Mom studied on weekends–I have a vivid memory of PJ quizzing her on anatomy while I read, curled up next to my mother on the sofa, squeezing close to her to avoid the place with the broken springs. I was amazed that she got almost every answer right. Today, I’m even more amazed–how did she do it? Study, work full time, take care of four children, and attend classes to get her nursing degree in just two years. I’m an empty-nester, and yet as I try to fit editing gigs, caring for two houses, helping with yard work, the gym, meal planning, and writing into one week, I’m in awe of Mom’s drive and determination. We never went hungry, we were dressed in clean clothes, homework got checked, and she always made time if one of us needed to talk.

Mom's birthday is May 13. She would've been eighty-nine this year and I'm guessing she'd still be singing along with the songs from the sixties. Whenever I hear a Drifters song, it always sends me back to those childhood days–long, lazy summer days that were for me some kind of wonderful . . .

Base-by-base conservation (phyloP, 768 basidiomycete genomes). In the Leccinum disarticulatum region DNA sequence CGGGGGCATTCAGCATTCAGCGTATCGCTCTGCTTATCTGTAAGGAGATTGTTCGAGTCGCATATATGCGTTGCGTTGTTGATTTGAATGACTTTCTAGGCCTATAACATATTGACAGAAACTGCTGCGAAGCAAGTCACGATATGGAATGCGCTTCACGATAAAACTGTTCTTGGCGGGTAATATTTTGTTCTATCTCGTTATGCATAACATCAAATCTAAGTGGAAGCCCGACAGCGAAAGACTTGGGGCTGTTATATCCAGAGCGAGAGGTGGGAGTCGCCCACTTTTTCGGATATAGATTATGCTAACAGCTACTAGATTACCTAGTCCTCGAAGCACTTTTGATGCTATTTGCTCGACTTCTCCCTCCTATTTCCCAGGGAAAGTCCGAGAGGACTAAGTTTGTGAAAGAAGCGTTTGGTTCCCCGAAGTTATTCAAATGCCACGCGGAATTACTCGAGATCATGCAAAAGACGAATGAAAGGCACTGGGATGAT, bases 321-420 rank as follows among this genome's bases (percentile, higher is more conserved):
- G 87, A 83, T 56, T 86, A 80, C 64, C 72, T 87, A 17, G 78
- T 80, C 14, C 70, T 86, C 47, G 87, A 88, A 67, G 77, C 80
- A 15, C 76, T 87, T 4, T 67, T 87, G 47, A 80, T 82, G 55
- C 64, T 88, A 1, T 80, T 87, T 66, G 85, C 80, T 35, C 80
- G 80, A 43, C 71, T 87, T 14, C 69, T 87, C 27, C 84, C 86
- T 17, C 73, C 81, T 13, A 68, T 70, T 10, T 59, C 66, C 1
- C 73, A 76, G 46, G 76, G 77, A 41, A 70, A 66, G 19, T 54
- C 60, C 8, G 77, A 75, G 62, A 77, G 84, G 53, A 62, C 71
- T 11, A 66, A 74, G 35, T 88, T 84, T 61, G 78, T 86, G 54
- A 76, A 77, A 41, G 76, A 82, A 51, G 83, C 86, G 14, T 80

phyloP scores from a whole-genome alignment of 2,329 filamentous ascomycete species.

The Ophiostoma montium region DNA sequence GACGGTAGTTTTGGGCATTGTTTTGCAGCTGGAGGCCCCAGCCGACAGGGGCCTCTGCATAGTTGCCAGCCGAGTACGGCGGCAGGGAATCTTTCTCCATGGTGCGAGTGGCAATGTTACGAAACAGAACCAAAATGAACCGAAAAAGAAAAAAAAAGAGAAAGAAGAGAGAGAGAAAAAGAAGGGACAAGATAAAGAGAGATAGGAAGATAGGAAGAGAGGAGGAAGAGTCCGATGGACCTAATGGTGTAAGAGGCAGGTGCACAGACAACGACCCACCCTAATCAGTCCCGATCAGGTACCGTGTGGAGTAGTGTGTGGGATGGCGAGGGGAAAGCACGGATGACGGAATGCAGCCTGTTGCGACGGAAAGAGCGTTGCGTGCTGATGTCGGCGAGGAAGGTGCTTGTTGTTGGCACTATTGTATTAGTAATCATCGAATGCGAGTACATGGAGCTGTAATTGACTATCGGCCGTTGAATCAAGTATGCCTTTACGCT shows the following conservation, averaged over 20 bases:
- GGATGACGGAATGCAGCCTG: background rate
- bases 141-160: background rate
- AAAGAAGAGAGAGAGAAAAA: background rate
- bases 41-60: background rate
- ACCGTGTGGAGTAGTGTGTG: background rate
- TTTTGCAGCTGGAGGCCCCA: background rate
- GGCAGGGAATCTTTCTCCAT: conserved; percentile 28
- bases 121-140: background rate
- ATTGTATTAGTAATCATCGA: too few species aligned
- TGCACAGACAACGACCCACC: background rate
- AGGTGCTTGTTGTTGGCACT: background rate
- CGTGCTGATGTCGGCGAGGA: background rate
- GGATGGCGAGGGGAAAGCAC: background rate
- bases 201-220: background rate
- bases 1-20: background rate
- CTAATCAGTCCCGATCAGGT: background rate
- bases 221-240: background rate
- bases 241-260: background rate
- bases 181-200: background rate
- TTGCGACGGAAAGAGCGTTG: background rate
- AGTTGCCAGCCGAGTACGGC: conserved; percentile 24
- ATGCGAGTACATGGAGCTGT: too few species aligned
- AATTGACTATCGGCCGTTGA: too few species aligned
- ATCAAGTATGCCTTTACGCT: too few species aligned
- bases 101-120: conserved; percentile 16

17 comments:

  1. What a wonderful post and what a tribute to your mom and the "do what you gotta do" mantra we all grew up to honor and emulate. My brothers smoked Camel cigarettes, too. Were they extraordinarily cheap or something? :-)

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    1. Dunno about the Camels, but I sure remember their radio ads were sure prolific. Mom was pretty cool. I wish I'd realized that when I was younger . . .

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  2. Your post brought my early teen years back - I can smell the Coppertone as I write. Thanks for the sounds, the images and the lovely tribute to your family.

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    1. Funny how we all remember the scent of sunscreen, isn't it, Ashantay? Thanks for coming by!!

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  3. You had a wonderful family. I can remember hanging out with girlfriends at home and the beach listening to the Drifters, Platters and many others with not a care in the world. Thanks for the memories. Hope we see more of each other this summer.